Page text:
Different people approach their career in different ways. My working assumption, all the time, is that I don’t know enough and I’m not good enough. Don’t get me wrong, I’ve got an ego (way too big of one really). I just know that there’s room for improvement. It’s one of the reasons I read books like the Marshmallow Test.
The core concept is simple. You show a kid a treat, a marshmallow. You let them know that they can have that marshmallow right now, or, if they wait, they have two later. Kids who choose to wait, and succeed in waiting, generally do better in life, have better jobs, lower BMI, all sorts of things. It’s about discipline and self-control, and even more importantly, delayed gratification. “Yeah, I can something good now, but I can have something terrific if I wait.”
The book goes through where this experiment came from, how the data was correlated, and all the other types of experiments that sprang from this as a mechanism for managing self-control. Self-help books can frequently be either overly dry or horrifyingly preachy. The Marshmallow Test is neither. The writing is engaging and the information is presented in a digestible fashion. If anything, I’d love to see more numbers and number crunching on how they arrived at their conclusions. That’s available, but it’s in scientific papers referenced within the book.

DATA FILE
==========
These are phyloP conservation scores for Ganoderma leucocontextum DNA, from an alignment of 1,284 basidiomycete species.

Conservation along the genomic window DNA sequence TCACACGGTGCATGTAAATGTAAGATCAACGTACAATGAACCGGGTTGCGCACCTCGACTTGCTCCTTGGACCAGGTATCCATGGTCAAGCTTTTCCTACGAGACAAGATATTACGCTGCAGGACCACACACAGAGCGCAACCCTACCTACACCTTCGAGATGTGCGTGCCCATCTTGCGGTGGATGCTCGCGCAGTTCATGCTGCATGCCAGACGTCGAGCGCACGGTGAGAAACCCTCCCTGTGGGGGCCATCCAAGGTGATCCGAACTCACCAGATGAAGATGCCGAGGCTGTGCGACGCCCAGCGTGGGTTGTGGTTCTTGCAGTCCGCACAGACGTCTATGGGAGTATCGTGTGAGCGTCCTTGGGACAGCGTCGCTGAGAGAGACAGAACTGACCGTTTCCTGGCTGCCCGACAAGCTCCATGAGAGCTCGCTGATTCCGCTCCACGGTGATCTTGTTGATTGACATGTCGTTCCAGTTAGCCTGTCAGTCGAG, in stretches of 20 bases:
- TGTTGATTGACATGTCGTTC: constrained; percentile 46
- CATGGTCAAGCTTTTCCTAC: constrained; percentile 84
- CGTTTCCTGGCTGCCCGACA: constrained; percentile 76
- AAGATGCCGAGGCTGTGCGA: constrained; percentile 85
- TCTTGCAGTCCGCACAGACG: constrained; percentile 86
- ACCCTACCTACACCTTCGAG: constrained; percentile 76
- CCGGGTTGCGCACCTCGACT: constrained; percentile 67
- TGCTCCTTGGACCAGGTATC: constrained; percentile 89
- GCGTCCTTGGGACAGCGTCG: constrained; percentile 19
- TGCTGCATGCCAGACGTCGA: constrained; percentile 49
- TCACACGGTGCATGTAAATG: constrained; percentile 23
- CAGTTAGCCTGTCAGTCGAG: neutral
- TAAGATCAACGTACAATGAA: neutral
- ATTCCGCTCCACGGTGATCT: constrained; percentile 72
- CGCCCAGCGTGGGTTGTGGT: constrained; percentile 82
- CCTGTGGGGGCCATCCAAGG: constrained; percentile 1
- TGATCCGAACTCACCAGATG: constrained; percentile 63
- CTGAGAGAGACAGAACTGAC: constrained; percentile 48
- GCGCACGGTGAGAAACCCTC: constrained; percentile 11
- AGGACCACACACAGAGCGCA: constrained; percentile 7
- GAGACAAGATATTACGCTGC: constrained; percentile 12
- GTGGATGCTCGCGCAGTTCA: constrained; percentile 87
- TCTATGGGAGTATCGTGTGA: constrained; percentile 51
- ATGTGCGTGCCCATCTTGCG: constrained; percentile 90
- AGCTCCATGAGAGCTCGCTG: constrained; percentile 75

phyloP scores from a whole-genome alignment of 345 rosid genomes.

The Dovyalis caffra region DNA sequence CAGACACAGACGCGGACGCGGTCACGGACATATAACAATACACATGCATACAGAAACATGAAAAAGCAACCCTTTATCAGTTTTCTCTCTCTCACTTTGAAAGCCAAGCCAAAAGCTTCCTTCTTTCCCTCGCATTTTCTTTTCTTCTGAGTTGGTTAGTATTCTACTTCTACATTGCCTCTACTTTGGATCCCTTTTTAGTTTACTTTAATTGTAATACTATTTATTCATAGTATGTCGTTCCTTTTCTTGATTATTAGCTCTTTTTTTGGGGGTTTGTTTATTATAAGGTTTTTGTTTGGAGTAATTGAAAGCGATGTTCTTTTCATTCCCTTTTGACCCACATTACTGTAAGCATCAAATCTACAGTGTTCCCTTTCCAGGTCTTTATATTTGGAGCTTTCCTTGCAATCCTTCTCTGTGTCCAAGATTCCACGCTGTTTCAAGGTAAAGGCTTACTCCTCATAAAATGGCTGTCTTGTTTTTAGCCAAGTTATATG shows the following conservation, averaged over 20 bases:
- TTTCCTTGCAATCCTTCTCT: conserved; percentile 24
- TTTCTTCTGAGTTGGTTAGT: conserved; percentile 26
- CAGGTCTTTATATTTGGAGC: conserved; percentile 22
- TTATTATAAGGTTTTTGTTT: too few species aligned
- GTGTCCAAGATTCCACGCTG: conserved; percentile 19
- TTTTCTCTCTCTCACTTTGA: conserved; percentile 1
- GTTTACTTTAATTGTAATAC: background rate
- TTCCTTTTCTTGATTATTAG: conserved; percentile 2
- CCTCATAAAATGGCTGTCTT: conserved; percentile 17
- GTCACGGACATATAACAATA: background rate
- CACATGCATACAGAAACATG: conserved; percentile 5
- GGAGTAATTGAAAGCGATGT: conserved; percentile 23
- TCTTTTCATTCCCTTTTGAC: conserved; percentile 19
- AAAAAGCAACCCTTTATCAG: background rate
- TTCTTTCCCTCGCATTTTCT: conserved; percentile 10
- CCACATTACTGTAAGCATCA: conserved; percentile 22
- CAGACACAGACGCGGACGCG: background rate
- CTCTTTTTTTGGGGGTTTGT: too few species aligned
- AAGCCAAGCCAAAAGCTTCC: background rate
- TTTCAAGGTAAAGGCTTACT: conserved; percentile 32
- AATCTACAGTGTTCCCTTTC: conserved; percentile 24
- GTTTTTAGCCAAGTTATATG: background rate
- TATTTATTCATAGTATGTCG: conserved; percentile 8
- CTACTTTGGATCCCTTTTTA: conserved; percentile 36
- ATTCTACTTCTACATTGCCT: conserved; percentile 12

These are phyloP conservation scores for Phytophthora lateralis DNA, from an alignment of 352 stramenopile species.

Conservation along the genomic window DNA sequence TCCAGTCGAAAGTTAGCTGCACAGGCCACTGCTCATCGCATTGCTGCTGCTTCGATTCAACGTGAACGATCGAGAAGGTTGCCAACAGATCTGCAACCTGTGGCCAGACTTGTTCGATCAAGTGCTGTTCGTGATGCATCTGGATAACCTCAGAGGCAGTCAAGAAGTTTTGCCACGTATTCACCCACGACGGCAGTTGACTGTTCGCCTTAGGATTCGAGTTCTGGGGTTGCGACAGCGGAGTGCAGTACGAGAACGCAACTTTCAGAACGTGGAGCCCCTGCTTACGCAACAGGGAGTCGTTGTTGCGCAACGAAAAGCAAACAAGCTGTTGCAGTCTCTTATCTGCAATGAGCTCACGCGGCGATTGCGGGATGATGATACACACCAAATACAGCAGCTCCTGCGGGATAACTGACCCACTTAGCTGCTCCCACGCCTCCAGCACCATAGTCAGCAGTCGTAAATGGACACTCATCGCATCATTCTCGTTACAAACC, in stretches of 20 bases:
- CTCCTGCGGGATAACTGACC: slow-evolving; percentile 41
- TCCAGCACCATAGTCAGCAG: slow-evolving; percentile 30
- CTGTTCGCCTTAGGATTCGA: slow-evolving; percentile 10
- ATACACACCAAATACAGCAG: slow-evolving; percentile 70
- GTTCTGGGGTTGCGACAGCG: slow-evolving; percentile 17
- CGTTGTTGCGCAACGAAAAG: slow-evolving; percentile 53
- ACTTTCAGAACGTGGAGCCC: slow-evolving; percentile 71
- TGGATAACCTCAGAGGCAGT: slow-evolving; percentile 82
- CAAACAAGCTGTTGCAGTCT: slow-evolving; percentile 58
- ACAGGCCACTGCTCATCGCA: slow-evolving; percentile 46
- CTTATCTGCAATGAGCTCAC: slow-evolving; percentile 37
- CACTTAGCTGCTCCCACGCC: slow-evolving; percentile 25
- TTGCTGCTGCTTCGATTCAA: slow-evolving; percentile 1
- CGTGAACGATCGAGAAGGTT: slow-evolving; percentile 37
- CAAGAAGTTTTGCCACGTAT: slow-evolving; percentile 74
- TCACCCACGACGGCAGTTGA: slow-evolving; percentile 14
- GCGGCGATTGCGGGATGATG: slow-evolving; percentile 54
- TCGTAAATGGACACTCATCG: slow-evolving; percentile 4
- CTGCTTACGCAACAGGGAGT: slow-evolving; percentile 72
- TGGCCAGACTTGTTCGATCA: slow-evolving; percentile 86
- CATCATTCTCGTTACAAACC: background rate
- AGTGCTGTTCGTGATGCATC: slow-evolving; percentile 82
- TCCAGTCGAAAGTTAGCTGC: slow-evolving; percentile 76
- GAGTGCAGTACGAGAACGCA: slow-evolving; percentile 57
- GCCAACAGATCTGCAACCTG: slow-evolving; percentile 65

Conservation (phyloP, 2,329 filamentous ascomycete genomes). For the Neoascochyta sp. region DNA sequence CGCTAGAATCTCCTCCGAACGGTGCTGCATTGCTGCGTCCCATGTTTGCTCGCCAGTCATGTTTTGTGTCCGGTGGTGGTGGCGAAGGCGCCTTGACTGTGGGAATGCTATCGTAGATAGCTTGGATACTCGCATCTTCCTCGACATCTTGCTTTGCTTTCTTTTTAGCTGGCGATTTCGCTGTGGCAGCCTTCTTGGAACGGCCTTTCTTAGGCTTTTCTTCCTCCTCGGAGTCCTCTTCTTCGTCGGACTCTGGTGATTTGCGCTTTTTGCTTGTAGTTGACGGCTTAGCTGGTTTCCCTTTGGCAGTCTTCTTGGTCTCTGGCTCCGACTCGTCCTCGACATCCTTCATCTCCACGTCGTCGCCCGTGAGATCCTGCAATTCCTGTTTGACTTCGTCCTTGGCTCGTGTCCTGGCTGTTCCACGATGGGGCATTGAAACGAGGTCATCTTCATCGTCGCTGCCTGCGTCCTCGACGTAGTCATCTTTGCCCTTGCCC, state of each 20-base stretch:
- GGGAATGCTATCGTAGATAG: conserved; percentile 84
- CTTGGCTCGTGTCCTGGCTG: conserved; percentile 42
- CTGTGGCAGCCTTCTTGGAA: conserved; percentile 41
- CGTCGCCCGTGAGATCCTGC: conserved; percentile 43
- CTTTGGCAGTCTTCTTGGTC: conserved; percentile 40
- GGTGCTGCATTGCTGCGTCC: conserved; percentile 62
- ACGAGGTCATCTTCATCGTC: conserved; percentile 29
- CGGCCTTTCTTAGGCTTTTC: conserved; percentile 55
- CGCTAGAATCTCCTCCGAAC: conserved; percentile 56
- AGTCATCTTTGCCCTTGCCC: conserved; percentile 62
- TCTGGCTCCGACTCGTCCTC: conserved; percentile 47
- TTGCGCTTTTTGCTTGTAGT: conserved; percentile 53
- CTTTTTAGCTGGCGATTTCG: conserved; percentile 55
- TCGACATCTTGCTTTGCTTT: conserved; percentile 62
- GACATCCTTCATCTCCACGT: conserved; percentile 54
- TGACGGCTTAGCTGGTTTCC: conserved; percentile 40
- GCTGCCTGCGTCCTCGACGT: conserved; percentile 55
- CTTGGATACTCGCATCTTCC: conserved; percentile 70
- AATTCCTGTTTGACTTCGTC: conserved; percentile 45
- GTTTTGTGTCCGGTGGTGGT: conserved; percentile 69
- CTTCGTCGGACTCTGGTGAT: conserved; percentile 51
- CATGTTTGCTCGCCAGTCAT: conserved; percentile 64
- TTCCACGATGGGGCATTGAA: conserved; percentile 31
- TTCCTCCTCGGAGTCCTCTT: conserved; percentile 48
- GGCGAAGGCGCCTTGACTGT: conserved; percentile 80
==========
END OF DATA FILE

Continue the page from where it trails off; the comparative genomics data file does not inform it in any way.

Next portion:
The best section of the book was the end where they talk about how you can apply this learning and understanding in teaching children and in managing yourself. Personally, my kids are grown, so any more damage I can do there is done, so it’s just down to me. The focus on the will power and self-control is largely around avoidance, stopping drinking or eating less, and I’m finding it effective (when I remember to do it). If there was one thing I’d like to see more in the book is positive will power. Not simply how to put off eating that last bit of chocolate that’s calling me from the cabinet, but the self-control to get this review written, to start working on another blog post.
If you’re interested in learning about how self-control develops in people, this is a great read. If you need to get some bad habits under control, this book will help. If you’re looking for something to get you up, off the couch, it’s not quite there.